When she was once convinced by open facts of any breach of truth or honour, in a person of high station, especially in the church, she could not conceal her indignation, nor hear them named without showing her displeasure in her countenance ; particularly one or two of the latter sort; whom she had known and esteemed, but detested above all mankind, when it was manifest, that they had sacrificed those two precious virtues to their ambition, and would much sooner have forgiven them the common immoralities of the laity.

Her frequent fits of sickness, in most parts of her life, had prevented her from making that progress in reading which she would otherwise have done. She was well versed in the Greek and Roman story, and was not unskilled in that of France and England. She spoke French perfectly, but forgot much of it by neglect and sickness. She had read carefully all the best books of travels, which serve to open and enlarge the mind. She understood the Platonic and Epicurean philosophy, and judged very well of the defects of the latter. She made very judicious abstracts of the best books she had read. She understood the nature of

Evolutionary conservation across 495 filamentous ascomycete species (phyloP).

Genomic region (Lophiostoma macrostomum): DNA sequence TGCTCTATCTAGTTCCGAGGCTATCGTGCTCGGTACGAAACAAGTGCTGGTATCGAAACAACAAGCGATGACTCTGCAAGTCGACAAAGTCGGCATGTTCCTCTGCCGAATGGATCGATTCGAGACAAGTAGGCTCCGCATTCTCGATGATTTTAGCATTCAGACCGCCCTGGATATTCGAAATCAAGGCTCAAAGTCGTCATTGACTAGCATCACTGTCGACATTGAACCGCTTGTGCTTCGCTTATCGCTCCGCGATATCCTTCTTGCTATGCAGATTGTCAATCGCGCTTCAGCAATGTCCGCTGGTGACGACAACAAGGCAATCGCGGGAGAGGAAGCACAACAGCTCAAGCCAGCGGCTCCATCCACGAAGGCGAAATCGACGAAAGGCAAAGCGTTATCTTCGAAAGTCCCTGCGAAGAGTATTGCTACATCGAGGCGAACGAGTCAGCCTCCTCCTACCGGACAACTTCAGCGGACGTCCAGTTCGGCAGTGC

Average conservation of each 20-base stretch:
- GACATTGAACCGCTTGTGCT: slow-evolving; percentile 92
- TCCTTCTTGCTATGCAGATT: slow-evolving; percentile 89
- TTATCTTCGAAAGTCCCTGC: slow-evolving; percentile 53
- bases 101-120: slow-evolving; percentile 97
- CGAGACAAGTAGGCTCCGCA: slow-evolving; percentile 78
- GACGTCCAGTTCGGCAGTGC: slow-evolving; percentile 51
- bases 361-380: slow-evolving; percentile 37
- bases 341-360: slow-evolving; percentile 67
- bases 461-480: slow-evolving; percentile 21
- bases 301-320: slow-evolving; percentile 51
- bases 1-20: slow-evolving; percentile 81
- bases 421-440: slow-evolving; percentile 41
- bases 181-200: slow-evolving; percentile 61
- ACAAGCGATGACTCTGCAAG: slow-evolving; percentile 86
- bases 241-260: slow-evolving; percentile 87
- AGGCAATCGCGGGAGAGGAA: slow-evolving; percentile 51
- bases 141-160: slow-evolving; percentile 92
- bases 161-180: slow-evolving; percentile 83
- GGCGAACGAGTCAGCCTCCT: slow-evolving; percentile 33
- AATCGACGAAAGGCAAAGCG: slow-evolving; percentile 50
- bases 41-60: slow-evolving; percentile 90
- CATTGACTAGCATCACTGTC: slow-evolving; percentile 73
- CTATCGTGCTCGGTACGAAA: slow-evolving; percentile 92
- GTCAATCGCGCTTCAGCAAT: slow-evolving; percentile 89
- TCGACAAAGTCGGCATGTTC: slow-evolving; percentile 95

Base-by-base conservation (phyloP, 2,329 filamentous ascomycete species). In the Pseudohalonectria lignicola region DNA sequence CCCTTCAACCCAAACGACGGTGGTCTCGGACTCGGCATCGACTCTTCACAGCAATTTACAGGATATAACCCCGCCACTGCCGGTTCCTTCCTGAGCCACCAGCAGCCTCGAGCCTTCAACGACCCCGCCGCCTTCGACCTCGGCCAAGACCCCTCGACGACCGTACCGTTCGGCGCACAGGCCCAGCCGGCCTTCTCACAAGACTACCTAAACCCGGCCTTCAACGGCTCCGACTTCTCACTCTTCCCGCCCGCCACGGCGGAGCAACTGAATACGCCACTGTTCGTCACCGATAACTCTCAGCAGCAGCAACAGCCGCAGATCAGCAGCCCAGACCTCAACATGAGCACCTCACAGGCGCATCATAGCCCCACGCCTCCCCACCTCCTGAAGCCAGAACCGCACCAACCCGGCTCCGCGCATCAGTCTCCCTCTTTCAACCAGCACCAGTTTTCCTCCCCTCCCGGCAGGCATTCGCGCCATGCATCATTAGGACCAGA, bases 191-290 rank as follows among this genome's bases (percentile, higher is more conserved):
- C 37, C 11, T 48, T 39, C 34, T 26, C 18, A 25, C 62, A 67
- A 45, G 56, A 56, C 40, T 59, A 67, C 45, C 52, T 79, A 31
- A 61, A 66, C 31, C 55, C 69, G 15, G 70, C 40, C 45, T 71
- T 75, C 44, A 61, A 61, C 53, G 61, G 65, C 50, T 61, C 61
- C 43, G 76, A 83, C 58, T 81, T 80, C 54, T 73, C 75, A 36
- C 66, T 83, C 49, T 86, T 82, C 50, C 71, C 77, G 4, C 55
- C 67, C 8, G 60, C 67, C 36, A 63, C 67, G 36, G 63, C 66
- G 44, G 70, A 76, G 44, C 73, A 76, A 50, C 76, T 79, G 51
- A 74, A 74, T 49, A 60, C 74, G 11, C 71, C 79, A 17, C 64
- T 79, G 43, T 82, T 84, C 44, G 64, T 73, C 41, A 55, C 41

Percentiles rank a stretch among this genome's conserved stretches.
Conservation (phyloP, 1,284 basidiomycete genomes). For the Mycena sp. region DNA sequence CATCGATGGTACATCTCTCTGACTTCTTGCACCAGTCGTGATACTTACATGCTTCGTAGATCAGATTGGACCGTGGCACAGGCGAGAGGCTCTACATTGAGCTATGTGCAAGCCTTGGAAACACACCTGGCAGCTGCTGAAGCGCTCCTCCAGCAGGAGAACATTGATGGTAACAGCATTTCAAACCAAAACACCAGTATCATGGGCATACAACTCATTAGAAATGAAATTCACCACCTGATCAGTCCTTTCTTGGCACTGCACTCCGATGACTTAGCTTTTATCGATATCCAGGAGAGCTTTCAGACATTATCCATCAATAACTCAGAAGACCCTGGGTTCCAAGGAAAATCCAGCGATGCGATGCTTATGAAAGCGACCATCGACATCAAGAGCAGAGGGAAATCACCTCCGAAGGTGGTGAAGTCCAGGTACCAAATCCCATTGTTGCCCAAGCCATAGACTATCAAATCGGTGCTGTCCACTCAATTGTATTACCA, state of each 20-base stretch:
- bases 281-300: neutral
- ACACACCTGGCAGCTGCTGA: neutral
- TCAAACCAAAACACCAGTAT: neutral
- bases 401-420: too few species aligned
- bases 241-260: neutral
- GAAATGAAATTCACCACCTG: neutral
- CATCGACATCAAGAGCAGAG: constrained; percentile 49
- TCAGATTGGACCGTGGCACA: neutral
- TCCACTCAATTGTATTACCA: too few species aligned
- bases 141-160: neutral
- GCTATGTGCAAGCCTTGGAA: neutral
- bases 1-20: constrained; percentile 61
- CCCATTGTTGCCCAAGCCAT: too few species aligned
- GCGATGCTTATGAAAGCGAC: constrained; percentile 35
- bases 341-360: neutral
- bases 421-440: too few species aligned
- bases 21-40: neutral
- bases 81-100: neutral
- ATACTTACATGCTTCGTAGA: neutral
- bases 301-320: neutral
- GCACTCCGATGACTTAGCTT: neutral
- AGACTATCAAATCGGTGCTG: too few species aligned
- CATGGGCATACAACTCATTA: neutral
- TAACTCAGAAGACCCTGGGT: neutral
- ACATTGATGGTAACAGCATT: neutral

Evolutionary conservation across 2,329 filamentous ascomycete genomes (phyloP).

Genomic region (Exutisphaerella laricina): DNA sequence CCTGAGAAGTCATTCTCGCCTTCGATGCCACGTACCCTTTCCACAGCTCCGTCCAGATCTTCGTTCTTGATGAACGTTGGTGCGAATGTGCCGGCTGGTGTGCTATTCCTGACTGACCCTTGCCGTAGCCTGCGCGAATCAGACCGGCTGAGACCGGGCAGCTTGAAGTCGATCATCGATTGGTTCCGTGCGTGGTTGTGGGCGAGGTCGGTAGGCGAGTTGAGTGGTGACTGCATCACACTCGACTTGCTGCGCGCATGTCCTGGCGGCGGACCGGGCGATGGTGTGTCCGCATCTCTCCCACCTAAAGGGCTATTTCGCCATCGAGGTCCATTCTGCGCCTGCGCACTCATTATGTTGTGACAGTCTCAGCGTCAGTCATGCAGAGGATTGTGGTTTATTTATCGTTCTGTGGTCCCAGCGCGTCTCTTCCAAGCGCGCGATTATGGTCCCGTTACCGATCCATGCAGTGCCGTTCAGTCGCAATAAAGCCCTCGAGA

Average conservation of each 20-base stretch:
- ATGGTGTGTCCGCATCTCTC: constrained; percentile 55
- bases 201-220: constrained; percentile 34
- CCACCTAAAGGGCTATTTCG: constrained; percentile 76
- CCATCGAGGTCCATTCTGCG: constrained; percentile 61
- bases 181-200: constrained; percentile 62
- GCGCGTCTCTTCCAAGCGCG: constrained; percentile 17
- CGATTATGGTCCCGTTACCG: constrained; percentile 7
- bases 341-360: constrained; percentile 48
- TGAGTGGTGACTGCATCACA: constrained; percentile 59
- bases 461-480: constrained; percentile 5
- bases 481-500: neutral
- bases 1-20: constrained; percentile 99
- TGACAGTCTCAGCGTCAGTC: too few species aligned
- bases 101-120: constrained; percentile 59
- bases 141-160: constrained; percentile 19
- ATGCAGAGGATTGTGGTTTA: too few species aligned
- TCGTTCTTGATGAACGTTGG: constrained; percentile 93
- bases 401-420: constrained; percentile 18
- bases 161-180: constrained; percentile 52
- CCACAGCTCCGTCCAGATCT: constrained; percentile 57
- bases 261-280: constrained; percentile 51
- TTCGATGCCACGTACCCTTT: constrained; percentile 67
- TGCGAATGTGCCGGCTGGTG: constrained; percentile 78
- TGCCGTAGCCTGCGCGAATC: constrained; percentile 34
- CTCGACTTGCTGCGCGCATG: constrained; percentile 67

government, and could point out all the errors of Hobbes, both in that and religion. She had a good insight into physic, and knew somewhat of anatomy; in both which she was instructed in her younger days, by an eminent physician, who had her long under his care, and bore the highest esteem for her person and understanding. She had a true taste of wit and good sense, both in poetry and

prose, and was a perfect good critic of style: neither was it easy to find a more proper or impartial judge, whose advice an author might better rely on, if he intended to send a thing into the world, provided it was on a subject that came within the compass of her knowledge. Yet, perhaps, she was sometimes too severe, which is a safe and pardonable error. She preserved her wit

, judgment, and vivacity, to the last; but often used to complain of her memory.

Her fortune, with some accession, could not, as I have heard say, amount to much more than two thousand pounds, whereof a great part fell with her life, having been placed upon annuities in England, and one in Ireland.

In a person so extraordinary, perhaps it may be pardonable to mention some particulars, although of little moment, farther than to set forth